Anyhoo he came on board and after about a week went over to the base navy mess hall, had one meal, went back to his office and drafted a letter to the base commander advising him that the all personnel in his squadron were being placed on separate rations until the food in the mess hall came up to his standards.
    Side bar: I didn’t care. I was already on sep/rats as I was a married AF E-3 living off base.

    • We almost always got sep rats when visiting a Navy or Marine base.
      Rota and Lejeune being the exceptions.
      On Lejeune we were placed in condemned barracks they didn’t put jarheads in.
      Rota, the MAC guys got the treatment, but we got the triple high racks.
      The struggle was real.

  8. All- Yeah, we ‘know’ the truth… The USAF would turn down those quarters as unsuitable… sigh…

    Posted from my iPhone.

  9. I was an Airman in the Royal Australian Air Force, ’71-91, G-A-G comms was my job, and one time at RAAF Base Darwin during Exercise Pitch Black, late 80’s, we had a lot of visiting Yanks, driving A6’s ought of Hawii Hawaii, nice blokes. Towards the end of the first week, everyone was pretty much ‘settled in’, work (drinking) rosters running well, all’s good. I’m in the Mess (chow) line one lunchtime, crowded but moving smoothly, so I’m checking the menu board and saw Coral Trout and 1/2 Lobster as one of the four main choices. Yes, it’s the Enlisted Mess, but there was a LOT of private fishing done every day at Darwin so it was not unusual to have something like this, but not very often though. Anyway, I tapped the shoulder of the Aussie in front of me, he looked at me as I winked at him, ‘follow my lead’, he smiled. I said in a voice able to be heard by about 20 or so in the line, “Ah crap, bloody lobster and trout again”. The Aussie in front said without looking back, “Yeah, they’re getting a bit lazy, second time this week”. I finished with, “Ah well, what can a bloke do, just gotta eat it again I suppose”. The silent stunned looks on the Yanks faces still raise a smile even now.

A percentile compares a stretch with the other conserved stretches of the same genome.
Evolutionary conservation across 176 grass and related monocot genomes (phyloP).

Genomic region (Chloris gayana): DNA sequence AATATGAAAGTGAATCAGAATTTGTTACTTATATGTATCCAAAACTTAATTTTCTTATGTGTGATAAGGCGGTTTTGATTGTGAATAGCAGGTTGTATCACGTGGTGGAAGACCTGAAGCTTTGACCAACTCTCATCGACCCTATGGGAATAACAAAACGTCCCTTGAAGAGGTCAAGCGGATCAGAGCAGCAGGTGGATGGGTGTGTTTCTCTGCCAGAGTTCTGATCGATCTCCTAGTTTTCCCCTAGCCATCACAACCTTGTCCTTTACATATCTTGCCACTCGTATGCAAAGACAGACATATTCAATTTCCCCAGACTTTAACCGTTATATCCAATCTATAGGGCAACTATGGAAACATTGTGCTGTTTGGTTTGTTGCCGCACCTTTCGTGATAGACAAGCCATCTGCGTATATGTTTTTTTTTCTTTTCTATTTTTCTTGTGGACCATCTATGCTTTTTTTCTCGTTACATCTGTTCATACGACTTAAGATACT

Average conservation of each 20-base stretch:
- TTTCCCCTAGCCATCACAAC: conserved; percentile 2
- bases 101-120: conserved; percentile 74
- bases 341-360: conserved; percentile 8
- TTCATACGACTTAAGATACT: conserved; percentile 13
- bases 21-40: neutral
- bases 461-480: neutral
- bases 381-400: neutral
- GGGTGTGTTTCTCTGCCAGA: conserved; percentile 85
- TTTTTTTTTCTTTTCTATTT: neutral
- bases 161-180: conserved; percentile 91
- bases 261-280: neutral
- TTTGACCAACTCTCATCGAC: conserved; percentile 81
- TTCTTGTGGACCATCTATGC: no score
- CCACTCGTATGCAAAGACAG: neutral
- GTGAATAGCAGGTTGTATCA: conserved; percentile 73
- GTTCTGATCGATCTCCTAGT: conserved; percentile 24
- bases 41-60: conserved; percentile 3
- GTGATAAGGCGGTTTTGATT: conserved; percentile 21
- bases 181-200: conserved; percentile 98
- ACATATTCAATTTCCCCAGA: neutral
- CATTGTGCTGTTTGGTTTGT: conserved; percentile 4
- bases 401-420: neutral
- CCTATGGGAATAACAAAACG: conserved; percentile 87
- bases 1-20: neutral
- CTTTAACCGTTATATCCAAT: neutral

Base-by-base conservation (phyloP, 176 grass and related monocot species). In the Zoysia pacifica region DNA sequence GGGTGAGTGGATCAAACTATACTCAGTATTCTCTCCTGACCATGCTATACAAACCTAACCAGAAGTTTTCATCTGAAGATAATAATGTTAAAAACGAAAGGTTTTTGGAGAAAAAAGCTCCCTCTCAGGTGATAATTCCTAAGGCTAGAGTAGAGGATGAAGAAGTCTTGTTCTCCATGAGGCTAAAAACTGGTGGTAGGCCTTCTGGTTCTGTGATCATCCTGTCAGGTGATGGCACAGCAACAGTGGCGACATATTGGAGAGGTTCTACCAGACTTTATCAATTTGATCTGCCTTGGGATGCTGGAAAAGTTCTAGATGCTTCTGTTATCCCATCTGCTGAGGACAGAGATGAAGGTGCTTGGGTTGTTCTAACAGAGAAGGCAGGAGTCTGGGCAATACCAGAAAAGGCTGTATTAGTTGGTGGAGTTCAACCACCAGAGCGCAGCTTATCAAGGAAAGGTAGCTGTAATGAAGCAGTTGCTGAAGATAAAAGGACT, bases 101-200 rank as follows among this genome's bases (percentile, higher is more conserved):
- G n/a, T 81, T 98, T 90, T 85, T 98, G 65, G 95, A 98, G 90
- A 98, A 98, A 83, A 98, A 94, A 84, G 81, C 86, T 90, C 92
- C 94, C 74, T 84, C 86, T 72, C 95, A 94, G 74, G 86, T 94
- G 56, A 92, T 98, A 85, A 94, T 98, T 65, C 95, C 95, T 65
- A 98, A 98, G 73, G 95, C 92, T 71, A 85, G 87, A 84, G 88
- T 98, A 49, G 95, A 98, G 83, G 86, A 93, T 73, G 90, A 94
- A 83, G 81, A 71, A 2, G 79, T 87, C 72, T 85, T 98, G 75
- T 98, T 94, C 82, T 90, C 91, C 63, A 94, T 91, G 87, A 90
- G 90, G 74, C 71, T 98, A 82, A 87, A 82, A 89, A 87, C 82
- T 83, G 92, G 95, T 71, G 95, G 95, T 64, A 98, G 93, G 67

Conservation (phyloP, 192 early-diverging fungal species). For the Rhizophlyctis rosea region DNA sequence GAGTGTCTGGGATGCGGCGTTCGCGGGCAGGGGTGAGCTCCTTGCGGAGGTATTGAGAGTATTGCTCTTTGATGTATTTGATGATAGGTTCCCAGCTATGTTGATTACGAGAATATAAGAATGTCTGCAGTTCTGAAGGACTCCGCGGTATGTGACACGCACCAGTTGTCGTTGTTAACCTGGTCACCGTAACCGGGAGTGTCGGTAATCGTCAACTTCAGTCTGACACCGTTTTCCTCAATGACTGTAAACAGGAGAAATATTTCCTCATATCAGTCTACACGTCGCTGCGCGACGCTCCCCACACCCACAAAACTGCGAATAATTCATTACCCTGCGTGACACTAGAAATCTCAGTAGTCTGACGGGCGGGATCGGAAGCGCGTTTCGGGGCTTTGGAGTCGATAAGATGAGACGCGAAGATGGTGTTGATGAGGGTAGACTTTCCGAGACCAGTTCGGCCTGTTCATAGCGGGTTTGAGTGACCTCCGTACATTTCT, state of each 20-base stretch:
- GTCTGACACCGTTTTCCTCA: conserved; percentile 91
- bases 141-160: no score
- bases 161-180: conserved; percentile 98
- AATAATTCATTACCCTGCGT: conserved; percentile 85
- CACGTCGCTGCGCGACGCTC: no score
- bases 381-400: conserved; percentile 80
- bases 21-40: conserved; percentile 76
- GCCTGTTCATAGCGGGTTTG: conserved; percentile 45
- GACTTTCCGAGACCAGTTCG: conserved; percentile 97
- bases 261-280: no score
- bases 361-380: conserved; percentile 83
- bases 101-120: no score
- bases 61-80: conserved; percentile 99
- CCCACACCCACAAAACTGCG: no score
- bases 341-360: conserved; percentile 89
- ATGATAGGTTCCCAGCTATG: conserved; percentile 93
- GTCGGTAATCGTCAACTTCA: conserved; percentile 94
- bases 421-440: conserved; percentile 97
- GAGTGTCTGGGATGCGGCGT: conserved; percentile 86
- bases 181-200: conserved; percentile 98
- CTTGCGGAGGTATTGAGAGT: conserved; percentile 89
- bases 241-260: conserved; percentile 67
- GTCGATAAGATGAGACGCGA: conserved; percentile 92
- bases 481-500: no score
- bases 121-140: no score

• Oops, insert Hawaii, and delete the two wrong ones please.

  10. 22 Years in and never aboard ship, always with planes too big to land on the boat. Looks like I missed out…

  11. We had engine trouble flying from Ft. Sill to Ft. Riley and landed at an Airforce base (don’t remember which one).
    We had to stay overnight while repairs were being done.
    I was STUNNED the next morning at breakfast when the cook in the chow hall asked me how I wanted my eggs. It took me a few seconds to even understand the question. Best meal I ever had in the .mil.

    Our barracks at Ft Gordon for AIT were WWII wood frames that had been mothballed for years. The rain blew through the closed windows and formed puddles that froze during the night. We shoveled coal into the furnace in the basement to keep kinda-sorta warm.
    The Marine contingent in our group had not been issued field jackets coming from Camp Pendleton. They ran everywhere not only to show how tough they were, but also to keep warm.
    Good times.

  12. What a great video, but who’s responsible for the weird blue pixelated camo on the sailors? So, if they jump into the sea playing Minecraft (popular with kids) they’ll be invisible?